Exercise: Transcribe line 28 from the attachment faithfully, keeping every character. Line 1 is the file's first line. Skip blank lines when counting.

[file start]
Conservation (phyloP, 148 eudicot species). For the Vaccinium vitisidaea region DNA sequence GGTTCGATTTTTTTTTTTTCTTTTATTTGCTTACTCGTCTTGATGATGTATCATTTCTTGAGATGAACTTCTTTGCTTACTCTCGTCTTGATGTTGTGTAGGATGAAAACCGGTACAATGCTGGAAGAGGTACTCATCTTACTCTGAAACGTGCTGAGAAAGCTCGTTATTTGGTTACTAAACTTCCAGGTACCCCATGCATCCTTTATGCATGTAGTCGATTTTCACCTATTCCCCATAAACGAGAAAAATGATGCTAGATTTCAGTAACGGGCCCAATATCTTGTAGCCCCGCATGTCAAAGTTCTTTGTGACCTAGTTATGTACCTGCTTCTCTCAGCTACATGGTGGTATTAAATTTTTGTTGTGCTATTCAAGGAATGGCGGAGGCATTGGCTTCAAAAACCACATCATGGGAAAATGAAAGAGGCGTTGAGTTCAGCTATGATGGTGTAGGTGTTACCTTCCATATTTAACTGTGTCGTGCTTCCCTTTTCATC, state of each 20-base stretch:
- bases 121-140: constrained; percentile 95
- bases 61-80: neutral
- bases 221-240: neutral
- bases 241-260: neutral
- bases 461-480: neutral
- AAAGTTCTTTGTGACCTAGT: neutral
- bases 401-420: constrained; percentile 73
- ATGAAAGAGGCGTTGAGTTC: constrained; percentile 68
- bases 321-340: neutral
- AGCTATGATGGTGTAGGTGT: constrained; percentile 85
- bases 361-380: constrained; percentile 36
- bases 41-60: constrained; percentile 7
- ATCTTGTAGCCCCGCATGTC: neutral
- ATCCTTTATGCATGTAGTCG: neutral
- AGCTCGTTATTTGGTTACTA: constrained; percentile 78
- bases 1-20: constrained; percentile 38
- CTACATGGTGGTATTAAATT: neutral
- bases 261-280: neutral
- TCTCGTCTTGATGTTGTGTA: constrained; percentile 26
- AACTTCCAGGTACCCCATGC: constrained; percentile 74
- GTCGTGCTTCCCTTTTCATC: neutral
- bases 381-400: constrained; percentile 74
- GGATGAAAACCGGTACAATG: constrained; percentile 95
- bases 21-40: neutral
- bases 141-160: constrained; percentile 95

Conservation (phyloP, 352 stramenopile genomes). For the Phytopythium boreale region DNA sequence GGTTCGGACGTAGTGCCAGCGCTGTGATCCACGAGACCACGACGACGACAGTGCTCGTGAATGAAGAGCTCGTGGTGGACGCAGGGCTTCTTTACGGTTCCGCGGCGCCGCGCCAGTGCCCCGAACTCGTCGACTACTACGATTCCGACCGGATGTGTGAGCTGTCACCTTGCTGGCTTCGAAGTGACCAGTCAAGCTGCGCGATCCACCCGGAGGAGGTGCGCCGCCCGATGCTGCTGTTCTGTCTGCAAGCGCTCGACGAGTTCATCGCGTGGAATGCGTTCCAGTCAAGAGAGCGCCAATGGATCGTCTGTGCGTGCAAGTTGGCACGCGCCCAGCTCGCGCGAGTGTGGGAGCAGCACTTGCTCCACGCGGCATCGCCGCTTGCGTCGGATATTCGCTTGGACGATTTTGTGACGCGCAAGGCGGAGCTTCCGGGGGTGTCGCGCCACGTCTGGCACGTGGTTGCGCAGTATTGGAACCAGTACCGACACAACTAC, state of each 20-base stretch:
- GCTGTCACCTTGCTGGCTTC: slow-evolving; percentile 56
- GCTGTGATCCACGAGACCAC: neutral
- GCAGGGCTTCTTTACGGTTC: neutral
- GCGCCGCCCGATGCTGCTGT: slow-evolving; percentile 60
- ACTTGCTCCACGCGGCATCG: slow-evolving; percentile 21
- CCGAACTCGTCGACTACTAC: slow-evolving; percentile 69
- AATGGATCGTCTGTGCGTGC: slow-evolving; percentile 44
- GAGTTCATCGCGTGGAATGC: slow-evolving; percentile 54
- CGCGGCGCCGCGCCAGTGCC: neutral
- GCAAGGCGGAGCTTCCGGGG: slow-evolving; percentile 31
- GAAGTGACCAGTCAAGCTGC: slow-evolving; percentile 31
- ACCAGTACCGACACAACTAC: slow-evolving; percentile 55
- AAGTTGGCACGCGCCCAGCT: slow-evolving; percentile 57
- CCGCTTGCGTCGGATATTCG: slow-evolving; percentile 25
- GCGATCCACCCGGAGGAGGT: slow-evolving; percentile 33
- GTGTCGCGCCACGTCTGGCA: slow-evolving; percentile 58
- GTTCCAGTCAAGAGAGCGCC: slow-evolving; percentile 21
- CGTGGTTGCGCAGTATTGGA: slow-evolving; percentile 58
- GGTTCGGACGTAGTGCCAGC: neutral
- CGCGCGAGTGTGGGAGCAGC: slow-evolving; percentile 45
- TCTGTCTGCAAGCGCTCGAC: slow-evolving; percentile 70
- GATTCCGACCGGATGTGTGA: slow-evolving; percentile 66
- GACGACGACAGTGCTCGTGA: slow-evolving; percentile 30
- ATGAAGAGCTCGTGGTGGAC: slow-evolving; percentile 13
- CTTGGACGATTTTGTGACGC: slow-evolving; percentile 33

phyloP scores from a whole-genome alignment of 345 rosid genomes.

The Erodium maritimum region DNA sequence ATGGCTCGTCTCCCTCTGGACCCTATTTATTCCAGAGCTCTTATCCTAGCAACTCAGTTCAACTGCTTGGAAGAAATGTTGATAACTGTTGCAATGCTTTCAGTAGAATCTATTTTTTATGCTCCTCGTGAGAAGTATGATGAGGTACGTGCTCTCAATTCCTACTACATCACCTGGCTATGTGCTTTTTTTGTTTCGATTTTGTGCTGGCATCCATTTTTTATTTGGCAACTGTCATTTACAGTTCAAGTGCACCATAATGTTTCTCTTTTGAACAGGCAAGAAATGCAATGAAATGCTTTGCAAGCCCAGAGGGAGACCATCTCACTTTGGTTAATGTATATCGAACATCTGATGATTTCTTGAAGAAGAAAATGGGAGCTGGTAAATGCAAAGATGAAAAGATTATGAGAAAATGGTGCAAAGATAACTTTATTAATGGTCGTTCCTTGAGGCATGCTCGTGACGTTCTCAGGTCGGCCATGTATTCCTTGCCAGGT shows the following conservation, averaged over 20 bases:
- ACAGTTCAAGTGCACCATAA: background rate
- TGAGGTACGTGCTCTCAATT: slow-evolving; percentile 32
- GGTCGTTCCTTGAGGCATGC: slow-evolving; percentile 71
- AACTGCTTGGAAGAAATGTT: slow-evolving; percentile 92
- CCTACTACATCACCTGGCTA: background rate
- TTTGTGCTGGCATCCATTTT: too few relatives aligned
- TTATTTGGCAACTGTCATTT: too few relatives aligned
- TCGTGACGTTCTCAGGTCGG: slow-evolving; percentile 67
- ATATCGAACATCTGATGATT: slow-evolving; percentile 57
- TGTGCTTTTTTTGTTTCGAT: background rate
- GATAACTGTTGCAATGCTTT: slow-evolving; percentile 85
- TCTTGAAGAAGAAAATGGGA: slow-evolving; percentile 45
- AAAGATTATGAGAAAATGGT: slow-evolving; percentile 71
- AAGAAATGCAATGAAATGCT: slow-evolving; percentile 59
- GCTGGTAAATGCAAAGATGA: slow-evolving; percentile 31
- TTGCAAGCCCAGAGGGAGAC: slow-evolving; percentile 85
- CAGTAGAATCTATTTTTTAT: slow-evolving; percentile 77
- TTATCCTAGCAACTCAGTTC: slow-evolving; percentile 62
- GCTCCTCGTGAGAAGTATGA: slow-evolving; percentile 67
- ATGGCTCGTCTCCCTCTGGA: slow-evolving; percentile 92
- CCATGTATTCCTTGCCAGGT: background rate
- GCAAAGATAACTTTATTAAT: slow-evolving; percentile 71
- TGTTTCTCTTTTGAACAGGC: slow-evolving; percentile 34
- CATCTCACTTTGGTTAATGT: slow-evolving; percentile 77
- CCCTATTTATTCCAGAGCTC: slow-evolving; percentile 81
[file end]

- GCTGTCACCTTGCTGGCTTC: slow-evolving; percentile 56